This blog represents my views and opinions. They are not necessarily those of any other member of my Chambers, none of whom contribute to the blog, or assist me with it.


Now moved to http://pupillageandhowtogetit.wordpress.com/ for reasons of convenience and ease. Come and see.

Wednesday, 11 July 2007


To those whose results are published in The Times today, well done and I hope you did as well as you wished. I rather like the thought of being labelled 'Competent' etc. When I did Bar Finals it was graded like a University exam and I got a Desmond, which was a good result. I was marshalling when the results came out and my 'friends' who were supposed to ring me went out drinking instead, leaving me waiting. I refused to drink the Champagne the Judges had got on ice for me until the Butler (yes, really) came in with a message he had 'taken from a rather drunk young gentleman who informs me he is certain of its accuracy, sir'.

The last I remember of the evening was my Judge going to bed, leaving me playing snooker with another resident/inmate of the lodgings with more stamina. The cue appeared to be curved about 60 degrees. I am certain that this was real and in no way attributable to drink. I was given the next morning off...

For those who have less than 3 weeks to go before Summer Season offers can be made, I wish you all good luck. Soon some - I hope all - of you will be flushed with success and dizzy with excitement. You will do as I did: go out with your mates, get pissed, ring home and fail entirely to recognise your own mother's voice - insisting that she is someone else. Or something like that.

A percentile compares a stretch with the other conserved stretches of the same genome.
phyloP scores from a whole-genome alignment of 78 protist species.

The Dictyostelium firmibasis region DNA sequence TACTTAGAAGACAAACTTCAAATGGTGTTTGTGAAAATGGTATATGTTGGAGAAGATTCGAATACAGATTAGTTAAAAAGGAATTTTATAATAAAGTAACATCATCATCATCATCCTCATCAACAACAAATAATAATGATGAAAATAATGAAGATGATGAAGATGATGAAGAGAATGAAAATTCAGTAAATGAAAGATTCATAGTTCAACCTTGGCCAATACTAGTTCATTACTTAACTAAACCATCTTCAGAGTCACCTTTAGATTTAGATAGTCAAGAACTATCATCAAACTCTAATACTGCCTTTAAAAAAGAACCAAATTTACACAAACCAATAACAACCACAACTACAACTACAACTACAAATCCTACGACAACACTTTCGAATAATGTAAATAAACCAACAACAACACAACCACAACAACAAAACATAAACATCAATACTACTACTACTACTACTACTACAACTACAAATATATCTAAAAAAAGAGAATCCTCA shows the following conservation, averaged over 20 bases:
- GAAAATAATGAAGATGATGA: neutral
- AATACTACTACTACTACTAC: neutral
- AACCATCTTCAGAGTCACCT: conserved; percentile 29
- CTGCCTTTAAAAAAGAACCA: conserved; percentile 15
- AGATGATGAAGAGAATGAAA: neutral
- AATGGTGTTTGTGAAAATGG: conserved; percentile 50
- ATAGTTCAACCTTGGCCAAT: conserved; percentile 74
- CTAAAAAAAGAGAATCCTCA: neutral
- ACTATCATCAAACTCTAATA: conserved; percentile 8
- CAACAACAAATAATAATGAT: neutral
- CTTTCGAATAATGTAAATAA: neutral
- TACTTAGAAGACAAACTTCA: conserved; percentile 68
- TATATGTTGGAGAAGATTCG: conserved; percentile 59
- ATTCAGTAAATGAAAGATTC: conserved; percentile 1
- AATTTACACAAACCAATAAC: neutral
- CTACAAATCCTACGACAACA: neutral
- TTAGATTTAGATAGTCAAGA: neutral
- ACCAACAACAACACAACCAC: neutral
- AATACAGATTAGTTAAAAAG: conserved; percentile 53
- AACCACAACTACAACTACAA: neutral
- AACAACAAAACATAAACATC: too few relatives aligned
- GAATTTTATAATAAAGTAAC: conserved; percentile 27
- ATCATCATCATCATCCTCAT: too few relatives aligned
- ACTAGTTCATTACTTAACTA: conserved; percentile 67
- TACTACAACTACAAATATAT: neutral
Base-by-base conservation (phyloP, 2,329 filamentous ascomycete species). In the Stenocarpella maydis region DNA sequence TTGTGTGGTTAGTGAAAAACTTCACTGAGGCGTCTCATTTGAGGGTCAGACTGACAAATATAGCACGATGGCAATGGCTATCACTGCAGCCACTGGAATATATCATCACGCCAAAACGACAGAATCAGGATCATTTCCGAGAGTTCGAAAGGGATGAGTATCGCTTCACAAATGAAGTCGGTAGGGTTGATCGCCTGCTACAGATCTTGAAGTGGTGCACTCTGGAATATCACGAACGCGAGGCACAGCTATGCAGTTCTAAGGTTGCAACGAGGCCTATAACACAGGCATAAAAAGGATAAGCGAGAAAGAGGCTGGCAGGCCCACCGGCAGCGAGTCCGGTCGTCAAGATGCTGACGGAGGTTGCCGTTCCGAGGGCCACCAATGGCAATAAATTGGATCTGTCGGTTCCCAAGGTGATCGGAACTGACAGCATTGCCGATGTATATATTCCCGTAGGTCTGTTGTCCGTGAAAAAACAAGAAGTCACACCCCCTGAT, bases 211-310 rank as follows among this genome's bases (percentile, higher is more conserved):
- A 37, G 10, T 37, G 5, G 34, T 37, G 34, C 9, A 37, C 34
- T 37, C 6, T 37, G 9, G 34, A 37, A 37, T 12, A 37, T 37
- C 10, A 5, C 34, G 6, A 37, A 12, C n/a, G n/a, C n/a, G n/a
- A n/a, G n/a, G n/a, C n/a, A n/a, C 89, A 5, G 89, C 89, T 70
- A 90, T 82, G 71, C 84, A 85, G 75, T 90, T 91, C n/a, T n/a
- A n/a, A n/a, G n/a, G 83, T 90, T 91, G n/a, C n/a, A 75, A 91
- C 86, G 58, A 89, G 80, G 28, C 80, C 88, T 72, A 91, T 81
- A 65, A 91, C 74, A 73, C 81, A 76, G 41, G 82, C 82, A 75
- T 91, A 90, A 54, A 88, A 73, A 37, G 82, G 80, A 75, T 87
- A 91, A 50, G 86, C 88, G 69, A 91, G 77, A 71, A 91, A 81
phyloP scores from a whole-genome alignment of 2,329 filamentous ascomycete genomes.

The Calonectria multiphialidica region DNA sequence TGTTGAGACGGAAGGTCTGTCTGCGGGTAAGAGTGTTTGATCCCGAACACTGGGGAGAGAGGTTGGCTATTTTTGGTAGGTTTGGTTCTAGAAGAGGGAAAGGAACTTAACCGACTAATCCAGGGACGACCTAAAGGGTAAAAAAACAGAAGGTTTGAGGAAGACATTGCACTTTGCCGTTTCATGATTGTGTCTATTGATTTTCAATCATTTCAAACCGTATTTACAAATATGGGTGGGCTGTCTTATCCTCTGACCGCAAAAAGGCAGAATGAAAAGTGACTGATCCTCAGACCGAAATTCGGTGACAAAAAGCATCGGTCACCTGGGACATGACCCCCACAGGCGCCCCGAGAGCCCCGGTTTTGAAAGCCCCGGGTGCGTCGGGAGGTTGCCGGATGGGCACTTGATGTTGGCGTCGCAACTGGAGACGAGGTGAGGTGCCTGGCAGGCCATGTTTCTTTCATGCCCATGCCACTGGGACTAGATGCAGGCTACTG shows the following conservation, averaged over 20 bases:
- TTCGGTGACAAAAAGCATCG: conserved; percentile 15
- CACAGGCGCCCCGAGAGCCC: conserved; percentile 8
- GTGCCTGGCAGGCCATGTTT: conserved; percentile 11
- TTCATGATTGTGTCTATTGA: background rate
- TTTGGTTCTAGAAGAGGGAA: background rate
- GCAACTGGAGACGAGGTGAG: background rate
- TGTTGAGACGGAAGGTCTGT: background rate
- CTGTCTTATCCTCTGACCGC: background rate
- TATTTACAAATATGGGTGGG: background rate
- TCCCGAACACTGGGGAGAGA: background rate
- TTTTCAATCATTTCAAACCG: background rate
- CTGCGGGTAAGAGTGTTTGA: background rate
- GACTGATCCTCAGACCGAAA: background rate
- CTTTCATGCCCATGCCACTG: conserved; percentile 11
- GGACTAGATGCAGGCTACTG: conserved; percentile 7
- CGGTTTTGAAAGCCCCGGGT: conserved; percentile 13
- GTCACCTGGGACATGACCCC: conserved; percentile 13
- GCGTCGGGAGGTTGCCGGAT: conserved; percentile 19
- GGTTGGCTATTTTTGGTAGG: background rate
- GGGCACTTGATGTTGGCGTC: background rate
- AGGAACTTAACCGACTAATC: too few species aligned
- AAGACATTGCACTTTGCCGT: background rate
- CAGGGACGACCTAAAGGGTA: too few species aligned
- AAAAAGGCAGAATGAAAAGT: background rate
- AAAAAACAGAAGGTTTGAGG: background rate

When you have calmed down and sobered up do me a favour. Let me know what (if anything) I have suggested has worked for you. And let me know your thoughts on the OLPAS form and how it could be improved.

I have not forgotten the posts required. But I am waiting to see if I can offer rather more practical help than has previously been possible. That may not eventuate in which case I will tell you why not. I am not being deliberately cryptic - merely discrete. It is an unusual feeling.


Law Minx said...

*Sigh* I wish! ( I've got another bleedin YEAR to go yet, though, mercifully I did pass all my First Year Stuff at the first attempt. I must say that If I'd failed, I'd probably have packed the whole thing in.....)

Sherry said...

I already have a pupillage but having only recently found your blog I can assure you that most of what you write is helpful and would have been of great use to me when I was applying.

Legal Lass said...

I find your blog encouraging and useful - obviously I am yet to start my BVC (6 weeks to go) or apply for Pupillage, so I cannot claim that it has actually helped me obtain pupillage - but I am hopeful!

If you have time, would you let me know how to marshall a judge or any advice on this - i don't know anyone that far up the chain!!

Thank you.


Jenny said...

This is all really helpful, thanks Simon!

One question I do have - how do you tell if a set is good or not? I have been applying to London criminal sets, and although it is easy to spot the best ones(generally because they themselves inform you) it is difficult with the others. Chambers and Partners only focus on a few sets and there is so little information out there about the others!